Paper No. 209-10
Presentation Time: 3:45 PM
SEDIMENTOLOGIC AND STRATIGRAPHIC RECONSTRUCTION OF LOWER PALEOCENE ENVIRONMENTS IN THE SAN JUAN BASIN, NEW MEXICO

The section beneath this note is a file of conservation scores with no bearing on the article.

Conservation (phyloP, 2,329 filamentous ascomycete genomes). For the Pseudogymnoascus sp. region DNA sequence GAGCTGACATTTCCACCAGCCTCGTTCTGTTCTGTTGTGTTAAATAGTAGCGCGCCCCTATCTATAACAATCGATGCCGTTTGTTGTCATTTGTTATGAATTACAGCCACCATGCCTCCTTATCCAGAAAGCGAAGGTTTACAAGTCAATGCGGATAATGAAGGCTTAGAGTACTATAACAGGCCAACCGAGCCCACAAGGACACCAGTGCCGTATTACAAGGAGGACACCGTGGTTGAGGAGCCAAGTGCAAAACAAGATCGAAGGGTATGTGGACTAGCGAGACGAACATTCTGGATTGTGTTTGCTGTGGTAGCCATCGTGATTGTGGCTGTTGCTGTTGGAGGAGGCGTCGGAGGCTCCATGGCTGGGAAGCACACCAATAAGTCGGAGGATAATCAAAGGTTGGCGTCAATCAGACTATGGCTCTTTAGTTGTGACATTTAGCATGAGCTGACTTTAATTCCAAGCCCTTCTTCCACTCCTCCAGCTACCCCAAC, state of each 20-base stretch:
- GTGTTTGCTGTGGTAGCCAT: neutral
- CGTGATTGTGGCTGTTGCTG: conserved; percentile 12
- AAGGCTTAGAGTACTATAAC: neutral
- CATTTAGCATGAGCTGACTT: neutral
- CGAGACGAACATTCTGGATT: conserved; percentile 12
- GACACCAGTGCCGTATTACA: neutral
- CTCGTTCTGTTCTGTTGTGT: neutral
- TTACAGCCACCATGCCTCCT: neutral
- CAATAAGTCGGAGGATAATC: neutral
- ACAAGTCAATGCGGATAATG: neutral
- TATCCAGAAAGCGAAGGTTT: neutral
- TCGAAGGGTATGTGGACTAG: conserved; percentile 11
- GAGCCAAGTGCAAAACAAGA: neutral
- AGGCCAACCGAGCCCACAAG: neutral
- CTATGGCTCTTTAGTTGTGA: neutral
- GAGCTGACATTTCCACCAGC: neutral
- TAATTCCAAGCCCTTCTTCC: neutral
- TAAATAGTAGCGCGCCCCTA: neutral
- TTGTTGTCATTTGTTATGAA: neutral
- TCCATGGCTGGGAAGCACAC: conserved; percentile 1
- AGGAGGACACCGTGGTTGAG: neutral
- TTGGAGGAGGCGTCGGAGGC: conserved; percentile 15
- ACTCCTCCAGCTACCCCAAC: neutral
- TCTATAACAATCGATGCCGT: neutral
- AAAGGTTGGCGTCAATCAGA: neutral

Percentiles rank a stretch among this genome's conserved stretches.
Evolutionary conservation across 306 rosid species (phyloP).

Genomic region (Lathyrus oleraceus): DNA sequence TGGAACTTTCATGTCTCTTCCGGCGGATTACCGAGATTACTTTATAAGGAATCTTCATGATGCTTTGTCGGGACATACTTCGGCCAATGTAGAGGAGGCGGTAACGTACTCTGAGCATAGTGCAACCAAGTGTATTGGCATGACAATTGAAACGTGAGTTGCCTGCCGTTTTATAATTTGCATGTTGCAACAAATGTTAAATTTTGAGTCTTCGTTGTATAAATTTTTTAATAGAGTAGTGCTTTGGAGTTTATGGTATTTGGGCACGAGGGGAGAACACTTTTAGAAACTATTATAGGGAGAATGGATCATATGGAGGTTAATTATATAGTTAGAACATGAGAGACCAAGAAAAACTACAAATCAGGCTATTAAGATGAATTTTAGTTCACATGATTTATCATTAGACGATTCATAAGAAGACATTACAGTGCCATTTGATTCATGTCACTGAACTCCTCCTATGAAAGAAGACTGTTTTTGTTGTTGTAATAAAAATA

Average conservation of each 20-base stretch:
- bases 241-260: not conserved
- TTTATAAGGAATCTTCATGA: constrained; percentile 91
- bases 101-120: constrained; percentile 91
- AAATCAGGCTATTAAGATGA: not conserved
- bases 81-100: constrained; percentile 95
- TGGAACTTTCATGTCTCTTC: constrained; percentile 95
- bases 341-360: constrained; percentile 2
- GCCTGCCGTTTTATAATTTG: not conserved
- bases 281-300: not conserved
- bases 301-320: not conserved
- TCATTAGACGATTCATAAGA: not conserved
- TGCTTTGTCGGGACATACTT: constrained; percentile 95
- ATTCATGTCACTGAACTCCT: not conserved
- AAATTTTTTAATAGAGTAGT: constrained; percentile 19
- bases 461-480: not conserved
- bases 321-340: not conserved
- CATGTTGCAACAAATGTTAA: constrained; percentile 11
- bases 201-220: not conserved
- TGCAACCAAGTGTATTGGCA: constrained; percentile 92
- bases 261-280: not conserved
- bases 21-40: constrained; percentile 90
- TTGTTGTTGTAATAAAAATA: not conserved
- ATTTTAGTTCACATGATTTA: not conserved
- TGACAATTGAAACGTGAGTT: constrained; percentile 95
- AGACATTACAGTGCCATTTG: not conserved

Two outcrops in the basal portion of the lower Paleocene Arroyo Chijuillita Member of the Nacimiento Formation are studied with a focus on sedimentologic, stratigraphic, and paleopedologic attributes. The goal of this study is to interpret the paleoenvironmental conditions of the terrestrial ecosystems in which middle Puercan flora and faunas were evolving. The study localities, known as Mesa de Cuba and Kimbeto Wash, are separated by 85 km in the San Juan Basin, New Mexico. The stratal successions consists of channel and laterally continuous fluvial sandstones and associated floodplain fines, including numerous paleosols with variable drainage and maturity. Mean annual precipitation (MAP) and temperature (MAT) estimates from geochemical analysis of paleosols do not indicate significant climatic variability through the studied interval. Evidence for tectonically influenced sedimentation is, so far, lacking. Additionally, observed spatial and temporal sedimentologic variability is consistent with fluvial auto-cyclicity (e.g. channel migration, avulsion, progradation). Associated paleosols generally exhibit an inverse relationship between maturity and drainage. Trends in these attributes are interpreted to be a result of proximity to the paleo-channel with paleosols forming in the distal floodplain being relatively well-developed and poorly-drained, whereas paleosols forming proximal to the channel are relatively poorly-developed but well-drained. Predictably, proximal paleosols are generally coarser (f. sand-silt) than distal paleosols (silt-mud). The studied outcrops coincide with or are approximately correlative to the middle Puercan (Pu2-Pu3) North American Land Mammal Age (NALMA). To date, evidence indicating extrinsically induced environmental changes is insufficient to explain the sedimentologic variability observed. Therefore, such factors are unlikely causes of the major and, apparently, abrupt species turnover observed during this time. As such, we interpret biologically intrinsic processes (e.g. rapid speciation, migration, etc.) to be the most likely driver of biologic turnover during the middle Puercan in the San Juan Basin.